EPA Awards Nearly $500,000 to Help Reduce Diesel Emissions in Hawai‘i
The US Environmental Protection Agency today announced the award of $474,474 in Diesel Emissions Reduction Act grants to the Hawaiʻi Department of Health. The funds will be combined with $316,494 in Volkswagen Mitigation Settlement funds and $2,511,239 in fleet cost-share to retrofit and replace old, polluting municipal diesel vehicles.
“By promoting clean diesel technologies, we can improve air quality and human health, advance American innovation and support green jobs,” said EPA Pacific Southwest Regional Administrator Mike Stoker. “Reducing exposure to diesel pollution is important for everyone, particularly children, one of our most sensitive populations.”
Throughout October, EPA is celebrating Children’s Health Month and highlighting many programs and resources that tribes, states, territories and local partners can use to protect our nation’s children. This fiscal year (Oct. 2018 to Sept. 30, 2019), EPA awarded more than $9 million in DERA funding for rebates to replace older diesel school buses with newer, cleaner vehicles. Clean diesel funding through DERA grants has supported nearly 25,000 cleaner buses across the country for America’s schoolchildren.
The Hawaiʻi Department of Health will use the $474,474 DERA grant to help with diesel vehicle replacements for several partner agencies:
- Honolulu City and County Board of Water Supply will replace one heavy-duty truck
- Hawaiʻi Department of Transportation will replace one road zipper
- State of Hawaiʻi Department of Business, Economic Development and Tourism Offices will replace two buses.
“The Hawaiʻi Department of Health is excited to continue our partnership with the US Environmental Protection Agency on the Diesel Emissions Reduction Act (DERA) program,” said Marianne Rossio, Hawaiʻi Department of Health Clean Air Branch chief. “The DERA grant enables us to subsidize the replacement of older diesel vehicles, which reduces harmful air emissions, improves air quality and protects the health of Hawaiʻi residents. This year’s grant will be supplemented by funds from the Volkswagen Mitigation Trust Settlement provided by the Hawaiʻi State Energy Office of the Department of Business, Economic Development and Tourism.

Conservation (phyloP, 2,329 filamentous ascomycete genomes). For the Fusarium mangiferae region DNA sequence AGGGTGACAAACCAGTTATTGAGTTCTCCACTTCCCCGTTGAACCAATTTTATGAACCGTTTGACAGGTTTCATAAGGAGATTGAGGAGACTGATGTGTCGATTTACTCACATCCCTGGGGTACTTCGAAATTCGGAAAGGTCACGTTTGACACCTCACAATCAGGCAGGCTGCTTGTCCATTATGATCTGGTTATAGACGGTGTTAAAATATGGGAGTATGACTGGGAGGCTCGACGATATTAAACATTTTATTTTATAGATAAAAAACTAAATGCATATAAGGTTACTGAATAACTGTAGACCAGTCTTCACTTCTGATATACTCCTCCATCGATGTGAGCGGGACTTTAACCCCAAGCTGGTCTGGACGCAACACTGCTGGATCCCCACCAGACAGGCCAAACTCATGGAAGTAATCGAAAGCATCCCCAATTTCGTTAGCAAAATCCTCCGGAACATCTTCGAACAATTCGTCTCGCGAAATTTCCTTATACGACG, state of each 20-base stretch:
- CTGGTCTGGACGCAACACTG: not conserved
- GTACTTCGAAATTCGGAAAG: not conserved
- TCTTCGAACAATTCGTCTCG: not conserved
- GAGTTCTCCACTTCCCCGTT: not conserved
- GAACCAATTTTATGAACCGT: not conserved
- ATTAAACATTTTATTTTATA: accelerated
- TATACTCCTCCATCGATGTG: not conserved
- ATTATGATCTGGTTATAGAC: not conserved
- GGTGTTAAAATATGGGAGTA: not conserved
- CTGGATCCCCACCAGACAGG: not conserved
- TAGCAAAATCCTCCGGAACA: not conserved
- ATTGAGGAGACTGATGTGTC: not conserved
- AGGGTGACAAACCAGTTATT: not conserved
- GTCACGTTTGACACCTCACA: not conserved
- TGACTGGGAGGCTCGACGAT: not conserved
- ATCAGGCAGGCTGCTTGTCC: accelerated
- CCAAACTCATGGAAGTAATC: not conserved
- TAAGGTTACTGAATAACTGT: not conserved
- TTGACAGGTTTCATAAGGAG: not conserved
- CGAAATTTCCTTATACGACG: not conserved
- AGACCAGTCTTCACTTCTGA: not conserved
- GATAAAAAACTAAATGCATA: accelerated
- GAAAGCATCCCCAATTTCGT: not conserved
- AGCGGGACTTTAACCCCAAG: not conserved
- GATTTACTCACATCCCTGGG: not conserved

EPA has implemented standards to make diesel engines more than 90 percent cleaner, but many older diesel engines remain in operation and predate these standards. Older diesel engines emit large amounts of pollutants such as nitrogen oxides and particulate matter. These pollutants are linked to health problems, including aggravated asthma, lung damage, and other serious health problems.
From 2008 to 2016, EPA has awarded $629 million nationally to retrofit or replace 67,300 engines and equipment from port, airport, transit and school bus, rail, long and short haul truck, drayage truck, marine vessel, agriculture, construction, and other fleets. More than 454 million gallons of fuel have been saved as a result of DERA projects. EPA estimates that total lifetime emission reductions achieved through DERA include 15,490 tons of particulate matter and 472,700 tons of nitrogen oxides. These reductions have created up to $19 billion of health benefits.
These efforts in the western United States are part of the West Coast Collaborative, which leverages public and private funds and partnerships to reduce emissions from the most polluting diesel sources. The vehicle and equipment upgrades will cut emissions of fine particulates, nitrogen oxides, hydrocarbons, and carbon monoxide.